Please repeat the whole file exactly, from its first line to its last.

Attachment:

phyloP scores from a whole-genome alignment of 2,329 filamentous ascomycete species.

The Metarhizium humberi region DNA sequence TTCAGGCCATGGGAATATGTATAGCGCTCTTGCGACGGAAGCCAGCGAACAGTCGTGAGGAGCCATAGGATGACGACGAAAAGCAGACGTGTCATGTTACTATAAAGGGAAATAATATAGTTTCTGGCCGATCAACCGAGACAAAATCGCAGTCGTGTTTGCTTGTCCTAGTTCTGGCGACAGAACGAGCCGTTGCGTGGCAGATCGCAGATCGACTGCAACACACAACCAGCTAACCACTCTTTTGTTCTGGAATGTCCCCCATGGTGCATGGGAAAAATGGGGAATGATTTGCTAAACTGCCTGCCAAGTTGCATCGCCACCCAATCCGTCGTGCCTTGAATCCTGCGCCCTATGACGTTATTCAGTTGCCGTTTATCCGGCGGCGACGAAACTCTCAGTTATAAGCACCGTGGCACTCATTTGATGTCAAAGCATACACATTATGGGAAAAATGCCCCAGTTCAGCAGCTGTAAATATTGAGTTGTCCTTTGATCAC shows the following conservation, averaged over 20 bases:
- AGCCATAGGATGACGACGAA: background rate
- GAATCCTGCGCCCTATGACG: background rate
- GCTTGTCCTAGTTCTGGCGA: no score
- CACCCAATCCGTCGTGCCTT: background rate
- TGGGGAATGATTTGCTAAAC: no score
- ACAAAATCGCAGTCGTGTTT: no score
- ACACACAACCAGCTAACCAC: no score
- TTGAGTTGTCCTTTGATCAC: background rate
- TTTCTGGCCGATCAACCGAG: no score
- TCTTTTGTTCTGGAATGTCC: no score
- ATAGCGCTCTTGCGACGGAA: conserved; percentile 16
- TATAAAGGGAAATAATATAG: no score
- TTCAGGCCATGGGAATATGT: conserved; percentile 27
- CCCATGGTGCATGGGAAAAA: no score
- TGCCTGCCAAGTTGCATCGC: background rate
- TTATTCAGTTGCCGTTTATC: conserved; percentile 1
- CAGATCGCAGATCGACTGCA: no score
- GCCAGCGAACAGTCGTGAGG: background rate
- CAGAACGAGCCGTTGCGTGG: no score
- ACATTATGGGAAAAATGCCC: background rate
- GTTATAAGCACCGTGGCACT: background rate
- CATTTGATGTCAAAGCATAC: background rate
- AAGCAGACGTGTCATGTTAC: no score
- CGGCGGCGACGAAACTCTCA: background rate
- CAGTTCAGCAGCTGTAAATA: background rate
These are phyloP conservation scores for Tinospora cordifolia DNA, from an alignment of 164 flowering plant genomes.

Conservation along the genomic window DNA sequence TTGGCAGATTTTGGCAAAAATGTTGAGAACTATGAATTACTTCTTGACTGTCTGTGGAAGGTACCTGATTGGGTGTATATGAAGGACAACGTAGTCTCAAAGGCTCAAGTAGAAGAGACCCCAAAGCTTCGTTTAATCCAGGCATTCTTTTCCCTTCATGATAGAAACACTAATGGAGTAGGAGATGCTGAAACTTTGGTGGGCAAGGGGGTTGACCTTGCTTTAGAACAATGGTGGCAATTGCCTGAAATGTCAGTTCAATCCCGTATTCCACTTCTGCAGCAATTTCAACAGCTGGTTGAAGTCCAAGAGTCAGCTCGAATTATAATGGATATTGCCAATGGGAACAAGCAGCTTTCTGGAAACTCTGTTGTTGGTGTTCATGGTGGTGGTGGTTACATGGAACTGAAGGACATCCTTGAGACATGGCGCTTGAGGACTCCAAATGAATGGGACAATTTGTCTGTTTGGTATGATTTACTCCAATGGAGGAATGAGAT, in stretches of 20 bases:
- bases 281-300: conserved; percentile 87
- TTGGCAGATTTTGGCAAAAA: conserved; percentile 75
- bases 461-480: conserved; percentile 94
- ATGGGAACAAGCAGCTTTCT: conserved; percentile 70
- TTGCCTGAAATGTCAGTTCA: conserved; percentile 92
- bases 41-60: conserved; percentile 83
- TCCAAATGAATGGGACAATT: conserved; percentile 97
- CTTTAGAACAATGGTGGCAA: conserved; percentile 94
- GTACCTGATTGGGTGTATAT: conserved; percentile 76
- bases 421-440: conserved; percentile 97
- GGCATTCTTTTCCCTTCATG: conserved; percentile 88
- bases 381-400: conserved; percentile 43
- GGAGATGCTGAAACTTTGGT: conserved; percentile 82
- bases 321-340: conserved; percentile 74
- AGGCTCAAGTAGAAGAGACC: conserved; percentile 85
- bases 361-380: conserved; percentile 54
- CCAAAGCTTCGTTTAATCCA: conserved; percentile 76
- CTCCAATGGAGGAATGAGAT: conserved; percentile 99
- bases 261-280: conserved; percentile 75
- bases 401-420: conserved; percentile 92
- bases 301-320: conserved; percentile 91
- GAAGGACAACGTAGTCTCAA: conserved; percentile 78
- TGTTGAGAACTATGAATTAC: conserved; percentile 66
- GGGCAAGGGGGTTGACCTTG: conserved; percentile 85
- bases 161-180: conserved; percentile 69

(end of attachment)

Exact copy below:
phyloP scores from a whole-genome alignment of 2,329 filamentous ascomycete species.

The Metarhizium humberi region DNA sequence TTCAGGCCATGGGAATATGTATAGCGCTCTTGCGACGGAAGCCAGCGAACAGTCGTGAGGAGCCATAGGATGACGACGAAAAGCAGACGTGTCATGTTACTATAAAGGGAAATAATATAGTTTCTGGCCGATCAACCGAGACAAAATCGCAGTCGTGTTTGCTTGTCCTAGTTCTGGCGACAGAACGAGCCGTTGCGTGGCAGATCGCAGATCGACTGCAACACACAACCAGCTAACCACTCTTTTGTTCTGGAATGTCCCCCATGGTGCATGGGAAAAATGGGGAATGATTTGCTAAACTGCCTGCCAAGTTGCATCGCCACCCAATCCGTCGTGCCTTGAATCCTGCGCCCTATGACGTTATTCAGTTGCCGTTTATCCGGCGGCGACGAAACTCTCAGTTATAAGCACCGTGGCACTCATTTGATGTCAAAGCATACACATTATGGGAAAAATGCCCCAGTTCAGCAGCTGTAAATATTGAGTTGTCCTTTGATCAC shows the following conservation, averaged over 20 bases:
- AGCCATAGGATGACGACGAA: background rate
- GAATCCTGCGCCCTATGACG: background rate
- GCTTGTCCTAGTTCTGGCGA: no score
- CACCCAATCCGTCGTGCCTT: background rate
- TGGGGAATGATTTGCTAAAC: no score
- ACAAAATCGCAGTCGTGTTT: no score
- ACACACAACCAGCTAACCAC: no score
- TTGAGTTGTCCTTTGATCAC: background rate
- TTTCTGGCCGATCAACCGAG: no score
- TCTTTTGTTCTGGAATGTCC: no score
- ATAGCGCTCTTGCGACGGAA: conserved; percentile 16
- TATAAAGGGAAATAATATAG: no score
- TTCAGGCCATGGGAATATGT: conserved; percentile 27
- CCCATGGTGCATGGGAAAAA: no score
- TGCCTGCCAAGTTGCATCGC: background rate
- TTATTCAGTTGCCGTTTATC: conserved; percentile 1
- CAGATCGCAGATCGACTGCA: no score
- GCCAGCGAACAGTCGTGAGG: background rate
- CAGAACGAGCCGTTGCGTGG: no score
- ACATTATGGGAAAAATGCCC: background rate
- GTTATAAGCACCGTGGCACT: background rate
- CATTTGATGTCAAAGCATAC: background rate
- AAGCAGACGTGTCATGTTAC: no score
- CGGCGGCGACGAAACTCTCA: background rate
- CAGTTCAGCAGCTGTAAATA: background rate
These are phyloP conservation scores for Tinospora cordifolia DNA, from an alignment of 164 flowering plant genomes.

Conservation along the genomic window DNA sequence TTGGCAGATTTTGGCAAAAATGTTGAGAACTATGAATTACTTCTTGACTGTCTGTGGAAGGTACCTGATTGGGTGTATATGAAGGACAACGTAGTCTCAAAGGCTCAAGTAGAAGAGACCCCAAAGCTTCGTTTAATCCAGGCATTCTTTTCCCTTCATGATAGAAACACTAATGGAGTAGGAGATGCTGAAACTTTGGTGGGCAAGGGGGTTGACCTTGCTTTAGAACAATGGTGGCAATTGCCTGAAATGTCAGTTCAATCCCGTATTCCACTTCTGCAGCAATTTCAACAGCTGGTTGAAGTCCAAGAGTCAGCTCGAATTATAATGGATATTGCCAATGGGAACAAGCAGCTTTCTGGAAACTCTGTTGTTGGTGTTCATGGTGGTGGTGGTTACATGGAACTGAAGGACATCCTTGAGACATGGCGCTTGAGGACTCCAAATGAATGGGACAATTTGTCTGTTTGGTATGATTTACTCCAATGGAGGAATGAGAT, in stretches of 20 bases:
- bases 281-300: conserved; percentile 87
- TTGGCAGATTTTGGCAAAAA: conserved; percentile 75
- bases 461-480: conserved; percentile 94
- ATGGGAACAAGCAGCTTTCT: conserved; percentile 70
- TTGCCTGAAATGTCAGTTCA: conserved; percentile 92
- bases 41-60: conserved; percentile 83
- TCCAAATGAATGGGACAATT: conserved; percentile 97
- CTTTAGAACAATGGTGGCAA: conserved; percentile 94
- GTACCTGATTGGGTGTATAT: conserved; percentile 76
- bases 421-440: conserved; percentile 97
- GGCATTCTTTTCCCTTCATG: conserved; percentile 88
- bases 381-400: conserved; percentile 43
- GGAGATGCTGAAACTTTGGT: conserved; percentile 82
- bases 321-340: conserved; percentile 74
- AGGCTCAAGTAGAAGAGACC: conserved; percentile 85
- bases 361-380: conserved; percentile 54
- CCAAAGCTTCGTTTAATCCA: conserved; percentile 76
- CTCCAATGGAGGAATGAGAT: conserved; percentile 99
- bases 261-280: conserved; percentile 75
- bases 401-420: conserved; percentile 92
- bases 301-320: conserved; percentile 91
- GAAGGACAACGTAGTCTCAA: conserved; percentile 78
- TGTTGAGAACTATGAATTAC: conserved; percentile 66
- GGGCAAGGGGGTTGACCTTG: conserved; percentile 85
- bases 161-180: conserved; percentile 69